Speed of lightWill humans ever be faster than light?

of Einstein the special theory of relativity governs our understanding of both the flow of time and the speed at which objects can move. In special relativity, the speed of light is the ultimate speed limit of the universe. Nothing can travel faster than it. Every single moving object in the universe is bounded by this fundamental limitation.

Speed ​​and mass

This is nothing like that the speed of sound. Early scientists wondered if we would ever be able to move faster than that speed, not because of any fundamental rule of the universe, but because we didn’t know if our engineering and material capabilities could withstand the extreme turbulence generated by moving at such speeds. But everyday objects already surpass the speed of sound. For example, whiplash is caused by the tip creating a sonic boom as it travels faster than the speed of sound.

Read more: Is there a particle that can travel back in time?

The problem with trying to beat the speed of light is that the faster you go, the more kinetic energy you have. But relativity tells us that energy equals mass, so the faster you move, the more massive you become (and yes, that means a moving baseball has more mass than a stationary one, but that’s a small effect) .

As you approach the speed of light, your mass increases to infinity. The closer you get to the speed of light, the more your mass spirals out of control. With higher masses, you have to push yourself harder to accelerate, and you quickly find yourself in a position where you’ll need an infinite amount of energy to overcome the speed of light.

Exploring the speed of light

It’s not just a matter of clever engineering or coming up with some trick – it’s built into the fabric of the universe.

However, there are proposals to design specialized devices that could supposedly overcome this limitation without directly violating relativity. These concepts work because special relativity is a local law of physics: it tells you that you can never measure nearby motion that moves faster than the speed of light.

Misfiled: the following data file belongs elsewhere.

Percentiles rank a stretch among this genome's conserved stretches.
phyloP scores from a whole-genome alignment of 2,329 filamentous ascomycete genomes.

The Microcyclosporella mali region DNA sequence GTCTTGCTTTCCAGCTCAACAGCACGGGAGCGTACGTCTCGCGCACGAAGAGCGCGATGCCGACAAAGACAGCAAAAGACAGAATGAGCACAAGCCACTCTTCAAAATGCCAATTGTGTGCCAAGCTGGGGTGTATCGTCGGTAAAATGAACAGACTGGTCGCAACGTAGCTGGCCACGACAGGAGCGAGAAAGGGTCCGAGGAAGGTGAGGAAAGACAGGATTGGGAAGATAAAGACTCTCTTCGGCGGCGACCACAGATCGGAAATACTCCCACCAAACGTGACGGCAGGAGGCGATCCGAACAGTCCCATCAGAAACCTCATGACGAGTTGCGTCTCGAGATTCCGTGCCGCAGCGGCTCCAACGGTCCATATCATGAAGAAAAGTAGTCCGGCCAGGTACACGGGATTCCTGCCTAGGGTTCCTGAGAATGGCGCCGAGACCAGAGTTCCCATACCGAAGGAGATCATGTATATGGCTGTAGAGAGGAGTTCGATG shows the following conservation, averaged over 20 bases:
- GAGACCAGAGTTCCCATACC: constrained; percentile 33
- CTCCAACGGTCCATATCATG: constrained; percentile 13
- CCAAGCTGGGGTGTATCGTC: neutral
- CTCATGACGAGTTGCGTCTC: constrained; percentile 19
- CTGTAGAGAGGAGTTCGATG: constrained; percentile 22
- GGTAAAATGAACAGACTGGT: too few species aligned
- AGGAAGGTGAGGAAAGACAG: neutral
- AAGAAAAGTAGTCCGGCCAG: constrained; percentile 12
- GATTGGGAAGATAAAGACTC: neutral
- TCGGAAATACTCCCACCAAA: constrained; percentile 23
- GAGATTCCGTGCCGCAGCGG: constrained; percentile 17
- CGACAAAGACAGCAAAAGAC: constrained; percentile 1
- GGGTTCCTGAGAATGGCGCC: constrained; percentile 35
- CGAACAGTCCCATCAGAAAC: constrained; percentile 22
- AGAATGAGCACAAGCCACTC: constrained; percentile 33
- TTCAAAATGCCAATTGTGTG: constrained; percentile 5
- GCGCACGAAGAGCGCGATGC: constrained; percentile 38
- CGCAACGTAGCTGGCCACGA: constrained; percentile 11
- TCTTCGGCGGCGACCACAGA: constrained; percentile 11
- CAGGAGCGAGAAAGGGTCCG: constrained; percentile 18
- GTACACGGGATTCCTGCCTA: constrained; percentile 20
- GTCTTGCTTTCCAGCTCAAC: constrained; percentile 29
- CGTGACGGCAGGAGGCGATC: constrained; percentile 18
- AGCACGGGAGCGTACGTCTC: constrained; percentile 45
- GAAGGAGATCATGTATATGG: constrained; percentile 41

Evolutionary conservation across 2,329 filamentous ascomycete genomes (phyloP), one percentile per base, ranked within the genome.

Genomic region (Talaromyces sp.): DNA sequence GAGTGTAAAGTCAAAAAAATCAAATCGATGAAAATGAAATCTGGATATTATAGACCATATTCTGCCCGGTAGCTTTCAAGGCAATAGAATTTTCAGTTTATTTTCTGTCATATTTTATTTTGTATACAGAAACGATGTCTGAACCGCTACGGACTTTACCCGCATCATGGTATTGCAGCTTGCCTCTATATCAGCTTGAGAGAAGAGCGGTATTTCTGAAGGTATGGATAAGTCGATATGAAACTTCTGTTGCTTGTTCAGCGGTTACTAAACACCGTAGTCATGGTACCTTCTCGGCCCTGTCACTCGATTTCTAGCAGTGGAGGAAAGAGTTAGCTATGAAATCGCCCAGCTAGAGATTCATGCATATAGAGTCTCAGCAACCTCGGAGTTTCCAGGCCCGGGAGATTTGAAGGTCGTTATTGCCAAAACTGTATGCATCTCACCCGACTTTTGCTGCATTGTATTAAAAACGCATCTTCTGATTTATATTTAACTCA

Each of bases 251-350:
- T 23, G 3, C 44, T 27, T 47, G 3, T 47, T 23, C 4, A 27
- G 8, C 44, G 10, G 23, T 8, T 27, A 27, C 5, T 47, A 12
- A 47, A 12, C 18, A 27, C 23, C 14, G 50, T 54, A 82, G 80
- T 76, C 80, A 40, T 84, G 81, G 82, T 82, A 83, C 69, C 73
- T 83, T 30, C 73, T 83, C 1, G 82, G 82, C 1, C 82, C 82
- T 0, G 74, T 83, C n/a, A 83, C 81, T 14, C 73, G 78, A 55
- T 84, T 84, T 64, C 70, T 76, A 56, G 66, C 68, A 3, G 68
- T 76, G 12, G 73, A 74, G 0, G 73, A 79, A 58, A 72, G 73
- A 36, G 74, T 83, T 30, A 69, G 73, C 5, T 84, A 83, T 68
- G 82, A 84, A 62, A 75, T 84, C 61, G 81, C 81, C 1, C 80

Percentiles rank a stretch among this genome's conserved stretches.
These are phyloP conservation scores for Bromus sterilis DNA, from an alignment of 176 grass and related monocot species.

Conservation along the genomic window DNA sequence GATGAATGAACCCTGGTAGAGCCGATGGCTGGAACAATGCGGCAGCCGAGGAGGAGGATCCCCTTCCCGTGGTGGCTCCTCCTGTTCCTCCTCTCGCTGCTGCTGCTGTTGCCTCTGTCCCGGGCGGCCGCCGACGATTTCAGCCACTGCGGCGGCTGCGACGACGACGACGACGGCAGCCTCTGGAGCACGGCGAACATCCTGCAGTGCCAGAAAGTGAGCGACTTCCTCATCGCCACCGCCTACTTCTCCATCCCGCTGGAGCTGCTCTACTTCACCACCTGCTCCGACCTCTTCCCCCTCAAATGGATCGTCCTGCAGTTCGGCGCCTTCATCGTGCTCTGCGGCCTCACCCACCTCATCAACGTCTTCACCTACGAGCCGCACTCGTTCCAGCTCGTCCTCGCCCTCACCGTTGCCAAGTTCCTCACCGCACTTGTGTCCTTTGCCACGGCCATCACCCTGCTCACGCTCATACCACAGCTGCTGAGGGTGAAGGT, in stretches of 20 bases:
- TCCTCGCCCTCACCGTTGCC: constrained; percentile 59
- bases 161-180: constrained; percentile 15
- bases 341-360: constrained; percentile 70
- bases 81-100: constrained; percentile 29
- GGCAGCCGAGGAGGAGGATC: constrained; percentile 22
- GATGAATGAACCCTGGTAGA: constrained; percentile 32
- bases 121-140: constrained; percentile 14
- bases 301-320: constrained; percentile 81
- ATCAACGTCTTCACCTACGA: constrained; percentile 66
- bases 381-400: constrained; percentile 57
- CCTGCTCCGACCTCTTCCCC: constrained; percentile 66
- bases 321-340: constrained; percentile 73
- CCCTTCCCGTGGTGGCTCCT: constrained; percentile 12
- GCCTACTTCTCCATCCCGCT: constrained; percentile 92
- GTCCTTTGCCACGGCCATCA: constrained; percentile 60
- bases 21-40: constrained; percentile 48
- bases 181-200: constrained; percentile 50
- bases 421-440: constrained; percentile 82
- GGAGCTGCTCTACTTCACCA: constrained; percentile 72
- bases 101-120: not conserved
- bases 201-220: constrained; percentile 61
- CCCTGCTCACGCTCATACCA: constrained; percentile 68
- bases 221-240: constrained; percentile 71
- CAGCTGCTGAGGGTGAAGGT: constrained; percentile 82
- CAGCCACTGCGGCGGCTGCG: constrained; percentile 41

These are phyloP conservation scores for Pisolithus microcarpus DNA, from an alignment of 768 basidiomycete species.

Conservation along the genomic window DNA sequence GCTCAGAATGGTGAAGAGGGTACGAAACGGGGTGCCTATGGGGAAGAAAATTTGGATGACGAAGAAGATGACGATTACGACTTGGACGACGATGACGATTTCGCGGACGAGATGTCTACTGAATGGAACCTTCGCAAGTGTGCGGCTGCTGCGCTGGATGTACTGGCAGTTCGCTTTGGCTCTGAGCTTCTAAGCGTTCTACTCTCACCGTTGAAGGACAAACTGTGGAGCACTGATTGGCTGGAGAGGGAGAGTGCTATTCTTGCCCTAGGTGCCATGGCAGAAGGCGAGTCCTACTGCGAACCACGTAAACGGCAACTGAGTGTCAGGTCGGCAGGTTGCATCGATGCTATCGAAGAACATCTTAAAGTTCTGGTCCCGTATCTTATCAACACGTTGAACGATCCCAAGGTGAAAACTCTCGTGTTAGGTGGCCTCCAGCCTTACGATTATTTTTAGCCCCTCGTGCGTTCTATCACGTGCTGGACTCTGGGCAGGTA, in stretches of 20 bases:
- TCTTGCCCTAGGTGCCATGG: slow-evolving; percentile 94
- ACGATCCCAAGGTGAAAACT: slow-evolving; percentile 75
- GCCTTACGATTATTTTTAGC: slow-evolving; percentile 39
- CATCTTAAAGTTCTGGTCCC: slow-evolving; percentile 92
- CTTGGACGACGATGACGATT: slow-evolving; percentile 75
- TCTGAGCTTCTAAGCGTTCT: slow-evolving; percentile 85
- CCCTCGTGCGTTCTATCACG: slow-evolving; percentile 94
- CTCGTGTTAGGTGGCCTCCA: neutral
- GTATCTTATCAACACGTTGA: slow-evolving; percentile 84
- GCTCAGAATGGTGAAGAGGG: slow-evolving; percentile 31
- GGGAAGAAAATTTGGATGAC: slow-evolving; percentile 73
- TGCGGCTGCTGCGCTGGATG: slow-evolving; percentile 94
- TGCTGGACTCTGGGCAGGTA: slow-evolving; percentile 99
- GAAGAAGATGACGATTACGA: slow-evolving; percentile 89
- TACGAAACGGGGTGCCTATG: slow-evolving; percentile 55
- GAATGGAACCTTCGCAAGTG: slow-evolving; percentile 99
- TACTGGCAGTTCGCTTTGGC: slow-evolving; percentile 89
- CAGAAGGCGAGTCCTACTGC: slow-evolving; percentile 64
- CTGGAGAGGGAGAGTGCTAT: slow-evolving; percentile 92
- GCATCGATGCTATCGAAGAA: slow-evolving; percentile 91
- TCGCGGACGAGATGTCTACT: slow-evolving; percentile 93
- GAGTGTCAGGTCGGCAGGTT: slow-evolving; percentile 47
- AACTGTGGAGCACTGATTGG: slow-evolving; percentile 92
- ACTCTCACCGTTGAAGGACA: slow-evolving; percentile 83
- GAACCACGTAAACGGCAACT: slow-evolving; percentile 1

For example, a wormhole it can send you to a distant destination faster than you could normally travel through space, although you can travel down the wormhole as slowly as you like. “Alcubiere driving” is essentially a warp drive, warping the spacetime near you so that it can pull you forward as fast as you want—even faster than light—without even firing a missile.

Read more: Black holes are accelerating the expansion of the universe, cosmologists say

But these fantastic ideas suffer from two flaws. For one thing, in order to function, they each require the use of some exotic form of matter, namely matter that has negative mass. Negative mass is really weird. If you drop a ball with negative mass, it will fly up. If you kick the ball, it will roll in the opposite direction, and so on. This would completely destroy everything we know about motion and momentum, and we have absolutely no examples of negative mass existing in our universe. Without negative mass you can’t build a wormhole or warp drive.

Second, the ability to travel faster than light automatically allows for time travel. As soon as you come up with methods to cheat the speed of light, you can set up scenarios where the signals (or the spaceships) can return to their starting point before taking off. This creates all kinds of messy situations and causality-breaking paradoxes, like dropping a bomb to destroy your spaceship before it takes off – but unless it takes off, the bomb is never delivered.

What is possible

Since causation seems quite important in our universe, with the past staying safely in the past and always causing antecedent effects, violating this aspect of reality also seems like a no-go.

The limit to the speed of light fits into the most fundamental relationship in the universe: the relationship between space and time, expressed through special relativity. Whenever we test this theory, we also test every other aspect of the theory, including its limits on the speed of light. And special relativity is perhaps one of the most well-tested theories in all of science. It has stood strong for more than a century.

This is not to say that someday in the distant future humanity could not come up with some new theory of physics that completely rewrites our understanding of speed, space, time and causality. Which makes it impossible to completely rule out faster-than-light travel. But for now, it seems that we and everything else in the universe are permanently stuck in the slow lane.

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